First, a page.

Following a training cycle, the Squadron again moved across
country to NAS Alameda, where its aircraft and men were embarked
in USS RANGER (CVA-61) in August 1969 to commence carrier
qualifications and training in preparation for another deployment

In October 1969, RVAH-5 departed Alameda on deployment to the
Western Pacific as part of the RANGER/Air Wing TWO team. The
Squadron conducted extensive reconnaissance missions in support
of combat operations against the enemy in Southeast Asia. On 1
June 1970, the “Savage Sons” returned to NAS Albany, Georgia.
On 8 June 1971, RVAH-5 deployed aboard USS ENTERPRISE (CVA-
65) for its 3rd consecutive combat cruise. RVAH-5, as a part of
the ENTERPRISE/Air Wing FOURTEEN team, was involved in lengthy
operations in the Indian Ocean during the Indian/Pakistani
Conflict. On October 17, 1971 the Commanding Officer, CDR
EVERETT, and his Navigator, LCDR Paul STOKES, were lost at sea
when their RA-5C Vigilante crashed in the Gulf of Tonkin. CDR
Douglas C. COLEMAN assumed command and the Squadron continued
combat operations, returning in February 1972.

In May 1972, the Squadron began intense preparations for
its 4th consecutive combat cruise with Carrier Air Wing TWO
onboard USS RANGER (CVA-61). USS RANGER arrived in Subic
Rs-Qublic of the Philippines on 1 December and commenced
intensive combat operations in North Vietnam. The Vietnam
cease fire agreement was signed on 28 February 1973, and the
Squadron returned home on 21 June 1973 and began the turnaround
cycle for its next deployment. It was during this
period that three significant events took place. In December
1973, RVAH-5 earned the highest grade ever given to a squadron
completing the annual Reconnaissance Attack Wing ONE Training
Exercise and all flight crews were awarded the “E” for Excellence.
On 16 January 1974, RVAH-5, along with the rest of
the Wing, moved to their new base of operations at Key West,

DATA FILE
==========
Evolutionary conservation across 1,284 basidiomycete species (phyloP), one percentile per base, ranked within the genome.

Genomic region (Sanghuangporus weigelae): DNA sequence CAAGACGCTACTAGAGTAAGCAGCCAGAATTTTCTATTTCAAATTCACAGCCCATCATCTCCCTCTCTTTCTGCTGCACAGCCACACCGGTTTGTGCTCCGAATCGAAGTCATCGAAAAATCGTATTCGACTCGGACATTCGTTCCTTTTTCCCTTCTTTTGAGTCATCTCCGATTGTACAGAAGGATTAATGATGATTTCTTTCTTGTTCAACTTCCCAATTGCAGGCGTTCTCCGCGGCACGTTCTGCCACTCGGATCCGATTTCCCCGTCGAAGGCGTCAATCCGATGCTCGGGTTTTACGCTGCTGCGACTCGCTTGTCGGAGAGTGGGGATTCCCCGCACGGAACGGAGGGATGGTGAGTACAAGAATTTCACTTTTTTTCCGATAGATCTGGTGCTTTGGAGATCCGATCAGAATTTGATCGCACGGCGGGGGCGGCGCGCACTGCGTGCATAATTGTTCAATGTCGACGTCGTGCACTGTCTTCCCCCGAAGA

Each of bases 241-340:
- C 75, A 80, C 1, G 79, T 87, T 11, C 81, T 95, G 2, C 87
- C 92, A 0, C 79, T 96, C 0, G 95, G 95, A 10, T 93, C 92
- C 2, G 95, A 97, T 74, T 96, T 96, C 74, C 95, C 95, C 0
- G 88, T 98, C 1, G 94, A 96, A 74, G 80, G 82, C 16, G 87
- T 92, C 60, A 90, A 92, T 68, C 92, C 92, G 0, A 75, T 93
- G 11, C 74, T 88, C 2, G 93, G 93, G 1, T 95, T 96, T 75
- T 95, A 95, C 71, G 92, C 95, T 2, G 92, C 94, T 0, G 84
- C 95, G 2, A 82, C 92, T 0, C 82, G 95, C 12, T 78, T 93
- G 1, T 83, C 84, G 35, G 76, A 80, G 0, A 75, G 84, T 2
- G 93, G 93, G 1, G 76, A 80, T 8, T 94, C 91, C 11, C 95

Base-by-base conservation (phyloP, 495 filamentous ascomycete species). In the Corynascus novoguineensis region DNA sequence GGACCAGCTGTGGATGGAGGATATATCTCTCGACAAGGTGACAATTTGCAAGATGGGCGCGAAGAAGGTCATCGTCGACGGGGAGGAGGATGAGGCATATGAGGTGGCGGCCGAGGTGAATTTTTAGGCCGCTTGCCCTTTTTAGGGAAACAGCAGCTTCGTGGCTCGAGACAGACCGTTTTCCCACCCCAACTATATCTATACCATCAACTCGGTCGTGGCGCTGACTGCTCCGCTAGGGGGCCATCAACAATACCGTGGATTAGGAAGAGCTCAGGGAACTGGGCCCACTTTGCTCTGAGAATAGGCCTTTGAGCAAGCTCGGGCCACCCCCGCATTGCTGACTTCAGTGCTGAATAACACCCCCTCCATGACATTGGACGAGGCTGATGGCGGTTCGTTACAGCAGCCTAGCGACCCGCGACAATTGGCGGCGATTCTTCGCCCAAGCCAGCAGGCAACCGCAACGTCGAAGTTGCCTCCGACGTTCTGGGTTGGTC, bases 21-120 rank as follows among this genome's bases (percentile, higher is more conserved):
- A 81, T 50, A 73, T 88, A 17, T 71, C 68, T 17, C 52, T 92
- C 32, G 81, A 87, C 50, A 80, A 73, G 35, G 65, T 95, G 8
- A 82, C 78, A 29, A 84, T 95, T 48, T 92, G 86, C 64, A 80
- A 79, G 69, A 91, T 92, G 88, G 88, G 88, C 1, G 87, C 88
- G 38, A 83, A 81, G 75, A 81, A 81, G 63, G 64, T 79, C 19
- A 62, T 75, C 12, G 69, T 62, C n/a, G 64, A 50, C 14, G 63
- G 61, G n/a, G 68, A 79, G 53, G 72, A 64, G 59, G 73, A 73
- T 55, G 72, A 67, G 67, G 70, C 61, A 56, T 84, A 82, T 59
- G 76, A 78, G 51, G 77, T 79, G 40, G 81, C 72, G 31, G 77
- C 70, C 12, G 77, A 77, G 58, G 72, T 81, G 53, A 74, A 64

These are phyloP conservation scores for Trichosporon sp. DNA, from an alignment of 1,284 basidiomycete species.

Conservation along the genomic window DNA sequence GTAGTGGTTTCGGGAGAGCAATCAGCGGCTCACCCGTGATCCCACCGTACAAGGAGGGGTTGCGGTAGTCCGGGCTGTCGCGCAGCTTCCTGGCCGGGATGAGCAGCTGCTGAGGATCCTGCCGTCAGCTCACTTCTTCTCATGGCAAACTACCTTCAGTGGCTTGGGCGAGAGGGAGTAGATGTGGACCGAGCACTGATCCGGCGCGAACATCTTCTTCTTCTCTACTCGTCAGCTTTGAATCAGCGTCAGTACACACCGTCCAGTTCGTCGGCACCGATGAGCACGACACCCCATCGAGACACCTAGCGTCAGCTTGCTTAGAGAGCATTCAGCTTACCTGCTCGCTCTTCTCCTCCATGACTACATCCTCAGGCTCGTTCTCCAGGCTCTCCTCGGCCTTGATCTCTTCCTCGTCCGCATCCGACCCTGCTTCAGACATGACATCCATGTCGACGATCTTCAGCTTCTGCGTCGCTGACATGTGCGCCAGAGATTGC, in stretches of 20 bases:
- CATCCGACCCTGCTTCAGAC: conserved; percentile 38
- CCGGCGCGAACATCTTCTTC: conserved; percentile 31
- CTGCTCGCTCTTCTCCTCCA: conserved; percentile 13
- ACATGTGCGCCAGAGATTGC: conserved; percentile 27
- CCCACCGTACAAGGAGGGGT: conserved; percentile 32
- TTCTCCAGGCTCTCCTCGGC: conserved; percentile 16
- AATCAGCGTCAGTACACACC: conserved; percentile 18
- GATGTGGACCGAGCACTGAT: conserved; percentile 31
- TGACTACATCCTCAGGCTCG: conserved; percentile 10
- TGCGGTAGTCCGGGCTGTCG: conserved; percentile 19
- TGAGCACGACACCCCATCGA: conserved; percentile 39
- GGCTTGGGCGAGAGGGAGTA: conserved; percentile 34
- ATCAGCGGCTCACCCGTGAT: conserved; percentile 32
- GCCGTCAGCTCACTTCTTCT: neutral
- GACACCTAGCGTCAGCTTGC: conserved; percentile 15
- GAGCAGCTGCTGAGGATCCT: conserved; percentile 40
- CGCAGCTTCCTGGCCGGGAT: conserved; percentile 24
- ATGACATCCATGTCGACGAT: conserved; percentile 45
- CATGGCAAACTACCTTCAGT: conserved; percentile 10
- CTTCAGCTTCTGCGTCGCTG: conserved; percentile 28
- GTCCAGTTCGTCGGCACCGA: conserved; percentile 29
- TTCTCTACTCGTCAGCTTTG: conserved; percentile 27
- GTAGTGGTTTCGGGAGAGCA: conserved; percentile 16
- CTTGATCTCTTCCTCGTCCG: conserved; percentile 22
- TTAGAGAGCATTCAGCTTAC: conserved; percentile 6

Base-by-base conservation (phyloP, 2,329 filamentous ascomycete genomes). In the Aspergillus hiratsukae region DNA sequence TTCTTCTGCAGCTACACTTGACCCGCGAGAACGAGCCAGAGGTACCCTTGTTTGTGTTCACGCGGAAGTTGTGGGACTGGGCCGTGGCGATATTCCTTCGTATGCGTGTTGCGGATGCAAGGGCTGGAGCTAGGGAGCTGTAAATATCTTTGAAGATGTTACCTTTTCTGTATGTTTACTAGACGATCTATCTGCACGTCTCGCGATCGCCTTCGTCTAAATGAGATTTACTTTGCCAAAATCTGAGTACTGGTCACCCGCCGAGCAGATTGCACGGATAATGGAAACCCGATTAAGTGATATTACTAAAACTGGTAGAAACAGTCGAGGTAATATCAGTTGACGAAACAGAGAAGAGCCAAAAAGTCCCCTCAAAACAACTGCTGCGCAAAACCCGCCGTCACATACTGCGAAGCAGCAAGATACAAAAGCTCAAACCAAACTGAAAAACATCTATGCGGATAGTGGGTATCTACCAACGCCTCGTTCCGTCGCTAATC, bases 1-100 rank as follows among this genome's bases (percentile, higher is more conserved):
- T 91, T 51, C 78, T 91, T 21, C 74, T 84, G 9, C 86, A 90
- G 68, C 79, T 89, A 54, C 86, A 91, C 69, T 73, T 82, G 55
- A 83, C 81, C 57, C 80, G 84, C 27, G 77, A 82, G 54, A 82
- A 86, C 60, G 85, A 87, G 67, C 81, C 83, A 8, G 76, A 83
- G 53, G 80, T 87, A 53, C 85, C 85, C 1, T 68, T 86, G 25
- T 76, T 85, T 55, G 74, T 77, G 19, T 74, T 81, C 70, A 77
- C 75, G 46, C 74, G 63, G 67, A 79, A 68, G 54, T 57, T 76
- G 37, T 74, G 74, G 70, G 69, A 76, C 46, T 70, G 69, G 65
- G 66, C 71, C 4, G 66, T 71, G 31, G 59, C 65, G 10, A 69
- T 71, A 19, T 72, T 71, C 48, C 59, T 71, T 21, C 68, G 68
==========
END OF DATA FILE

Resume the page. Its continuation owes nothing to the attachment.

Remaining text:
Florida, and continued intensive training for its deployment
with Attack Carrier Air Wing NINE in USS CONSTELLATION (CVA-
64). The Squadron spent the month of May aboard the “CONNIE”
where it participated in the combined Ship/Air Wing Operational
Readiness Exercise, completing it with a 96.4, the highest
grade ever given to an RA=5C Reconnaissance Attack Squadron.
USS CONSTELLATION arrived in Subic Bay, Republic of the Philippines
on July 10, and commenced training and operational.

The 1974 CONSTELLATION cruise provided many honors and
memorable moments. On 19 August 1974, RVAH-5 was awarded the
Atlantic Fleet Battle “E” for excellence in the tactical reconnaissance
community. In November 1974, while aboard the
CONSTELLATION, RVAH-5 operated in the Persian Gulf. It marked
the first time a U. S. carrier and air wing had visited the
Gulf in 25 ‘years. An interesting and unusual port visit to
Karachi, Pakistan, capped the 1974 WESTPAC cruise and the
“Savage Sons” headed home in December, reaching Key West on
Christmas Eve 1974.
The year 1975 was spent in training and preparation for
the Squadron’s next deployment aboard USS RANGER. In the
midst of this turnaround cycle, RVAH-5 was awarded the CNO
Safety Award for extended accident-free operations and an
exceptional safety program.
On 30 January 1976, the “Savage. Sons,” attached to Carrier
Air Wing TWO, departed San Diego aboard USS RANGER for
its sixth consecutive deployment to the Western Pacific.
Acting as the eyes of the carrier task force, the Squadron’s
RA-5C’s were utilized extensively in several fleet-wide exercises
and joint operations with foreign armed forces.
Additionally, the Squadron enjoyed port visits to Manila,
Hong Kong and Singapore. On 8 July, RANGER was diverted
from routine operations and deployed to the Indian Ocean to
for contingencies arising from growing unrest in
Africa. While on station, RVAH-5 flew frequent sortis
to provide long-range sea surveillance to the contingency
task force. RANGER departed the Indian Ocean on 28 July for
its return home. The “Savage Sons” arrived in Key West on
7 September 1976. RVAH-5 was disestablished on 30 September
1977 in accordance with CNO message 121530Z JUL 77.